When you think of songs about outlaws, the wild west, cowboys, and western songs, you hardly think about women. But did you know that "My Heroes Have Always Been Cowboys" was written by a woman named Sharon Vaughn?
Vaughn was told to "go home and write a cowboy song." And she did. It took her seventeen minutes to write the hit song from start to finish.
Vaughn grew up on a ranch in Florida and was in love with cowboys and Roy Rogers. Her inspiration for the song kind of stemmed from that love she knew as a child. In an interview with the Nashville Songwriter's Association, Sharon recalls the ranch hand she loved as a young girl, "There was one in particular who used to break the yearlings for us. His name was Arley. He was this lanky, silent, non-communicative guy, but he'd ride round and round in circles. I'd sit on the fence with my feet tucked under the rail, and I'd say to myself, "Arley, please talk to me." He never said one word."
Her memories of the ranch and her current circumstance in Nashville married together when writing the song.
"People were starting to feel itchy about being stuck in a [songwriting] format," Vaughn said. "You could just feel it. It was kind of like the outlaw mentality and my love for cowboys, [who] embody that mentality."
Of course, when Vaugh wrote the song, the outlaw movement in Nashville hadn't started yet.
Vaughn had just recorded a song called "Back in the Country," written by W. Jennings and Troy Seals. She thought to herself "Wouldn't it be great if I go by Waylon's [Waylon Jennings] office, since he wrote the song, and play him my record?"
She walked into Waylon's office and played her recording of his song that she cut. Waylon told her "That was nice, Sharon, but I didn't write it. That's Will Jennings." She shrunk down to her guts but didn't let her own embarrassment stop her, she said, "Well, while I'm here," and before he could say no, she ran out to my car, grabbed her reel-to-reel demo of herself singing 'My Heroes Have Always Been Cowboys' and slid it across his desk and said, "I wrote this just for you." (Which was a lie.)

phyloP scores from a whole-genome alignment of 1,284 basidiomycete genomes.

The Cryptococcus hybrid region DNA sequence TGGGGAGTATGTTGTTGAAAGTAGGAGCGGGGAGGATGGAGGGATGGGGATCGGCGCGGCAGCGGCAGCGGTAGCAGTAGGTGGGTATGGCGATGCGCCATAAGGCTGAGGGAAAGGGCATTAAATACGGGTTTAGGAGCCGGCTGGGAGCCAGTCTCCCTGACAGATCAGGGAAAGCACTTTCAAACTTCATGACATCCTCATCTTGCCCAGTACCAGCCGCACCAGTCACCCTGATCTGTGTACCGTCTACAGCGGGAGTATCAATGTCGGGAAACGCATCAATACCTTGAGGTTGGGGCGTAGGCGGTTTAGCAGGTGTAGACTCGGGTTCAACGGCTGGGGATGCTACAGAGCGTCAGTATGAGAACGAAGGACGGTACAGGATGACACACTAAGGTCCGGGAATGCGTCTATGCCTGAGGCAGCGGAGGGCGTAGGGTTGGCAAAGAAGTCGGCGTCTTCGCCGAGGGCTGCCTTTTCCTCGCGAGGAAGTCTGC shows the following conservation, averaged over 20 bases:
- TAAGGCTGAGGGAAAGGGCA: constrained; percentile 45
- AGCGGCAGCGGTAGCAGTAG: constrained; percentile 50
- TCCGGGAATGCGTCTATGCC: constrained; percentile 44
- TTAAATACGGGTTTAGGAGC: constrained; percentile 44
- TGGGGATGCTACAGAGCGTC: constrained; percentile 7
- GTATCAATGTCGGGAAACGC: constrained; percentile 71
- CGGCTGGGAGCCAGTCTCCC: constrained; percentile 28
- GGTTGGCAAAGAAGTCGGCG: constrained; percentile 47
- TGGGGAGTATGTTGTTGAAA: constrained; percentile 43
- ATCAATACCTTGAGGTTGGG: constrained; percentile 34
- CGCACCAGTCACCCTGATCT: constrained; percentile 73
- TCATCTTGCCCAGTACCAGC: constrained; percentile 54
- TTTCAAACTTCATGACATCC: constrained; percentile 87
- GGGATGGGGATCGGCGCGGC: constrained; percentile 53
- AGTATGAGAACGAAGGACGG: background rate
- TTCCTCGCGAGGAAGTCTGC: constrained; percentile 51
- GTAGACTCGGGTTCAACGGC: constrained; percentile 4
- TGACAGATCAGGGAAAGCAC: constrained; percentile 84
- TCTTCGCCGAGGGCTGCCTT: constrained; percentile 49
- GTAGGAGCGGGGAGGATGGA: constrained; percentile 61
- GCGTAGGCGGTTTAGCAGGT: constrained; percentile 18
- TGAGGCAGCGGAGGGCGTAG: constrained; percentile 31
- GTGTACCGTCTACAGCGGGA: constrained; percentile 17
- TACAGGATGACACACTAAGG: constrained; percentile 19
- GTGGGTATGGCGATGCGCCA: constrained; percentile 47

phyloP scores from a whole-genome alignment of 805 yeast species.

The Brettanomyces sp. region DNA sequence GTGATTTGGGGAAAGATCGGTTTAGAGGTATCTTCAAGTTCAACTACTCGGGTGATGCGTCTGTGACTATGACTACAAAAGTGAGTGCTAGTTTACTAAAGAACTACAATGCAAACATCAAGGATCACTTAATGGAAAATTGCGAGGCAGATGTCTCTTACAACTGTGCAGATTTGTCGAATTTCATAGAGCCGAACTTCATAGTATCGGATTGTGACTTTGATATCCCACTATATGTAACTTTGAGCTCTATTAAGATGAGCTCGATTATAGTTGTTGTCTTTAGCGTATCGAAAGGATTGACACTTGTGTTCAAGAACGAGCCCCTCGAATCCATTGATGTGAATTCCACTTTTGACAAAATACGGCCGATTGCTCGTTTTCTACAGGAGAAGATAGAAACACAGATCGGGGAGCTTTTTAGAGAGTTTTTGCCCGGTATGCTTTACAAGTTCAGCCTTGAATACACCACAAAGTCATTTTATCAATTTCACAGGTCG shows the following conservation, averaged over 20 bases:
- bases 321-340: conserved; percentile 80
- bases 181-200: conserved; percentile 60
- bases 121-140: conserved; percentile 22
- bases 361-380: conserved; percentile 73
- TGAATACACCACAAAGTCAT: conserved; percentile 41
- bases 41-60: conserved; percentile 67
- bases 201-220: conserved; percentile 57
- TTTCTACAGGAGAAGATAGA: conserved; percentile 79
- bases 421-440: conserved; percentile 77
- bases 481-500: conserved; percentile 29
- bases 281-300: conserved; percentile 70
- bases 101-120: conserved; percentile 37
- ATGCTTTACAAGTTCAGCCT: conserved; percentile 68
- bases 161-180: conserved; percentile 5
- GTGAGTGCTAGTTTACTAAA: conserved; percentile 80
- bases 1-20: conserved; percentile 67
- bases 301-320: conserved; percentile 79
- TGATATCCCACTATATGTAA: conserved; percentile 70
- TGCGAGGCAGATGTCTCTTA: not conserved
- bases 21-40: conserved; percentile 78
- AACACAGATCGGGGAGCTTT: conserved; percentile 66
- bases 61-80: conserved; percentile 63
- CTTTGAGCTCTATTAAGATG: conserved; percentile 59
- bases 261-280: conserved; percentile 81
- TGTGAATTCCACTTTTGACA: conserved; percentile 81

Waylon put the song on and listened to the first verse and spun around in his chair and said, "Who wrote this?" Vaughn told him "I did." He did this about four or five times until Vaughn got so irritated that she firmly said back, "I wrote the song!"
He picked up the phone and called his buddy Jack Clement from Texas to head his way because he had a song to record. The song was released as the lead track on the 1976 classic album Wanted! The Outlaws, the album that started the outlaw movement in country music.
Willie Nelson released his version of the song on his 1980 record The Electric Horseman. The song was Nelson's fifth No. 1 hit and stayed on the charts for fourteen weeks.
In 1991, the western drama film My Heroes Have Always Been Cowboys starring Scott Glenn as H.D. Dalton, Kate Capshaw as Jolie Meadows, Balthazar Getty as Jud Meadows, Ben Johnson as Jesse Dalton, Gary Busey as Clint Hornby, Tess Harper as Cheryl Dalton-Hornby, Mickey Rooney as Junior, and Clarence Williams III as Deputy Sheriff Virgil was released. The movie, which was inspired by Vaughn's song, was directed by Stuart Rosenberg.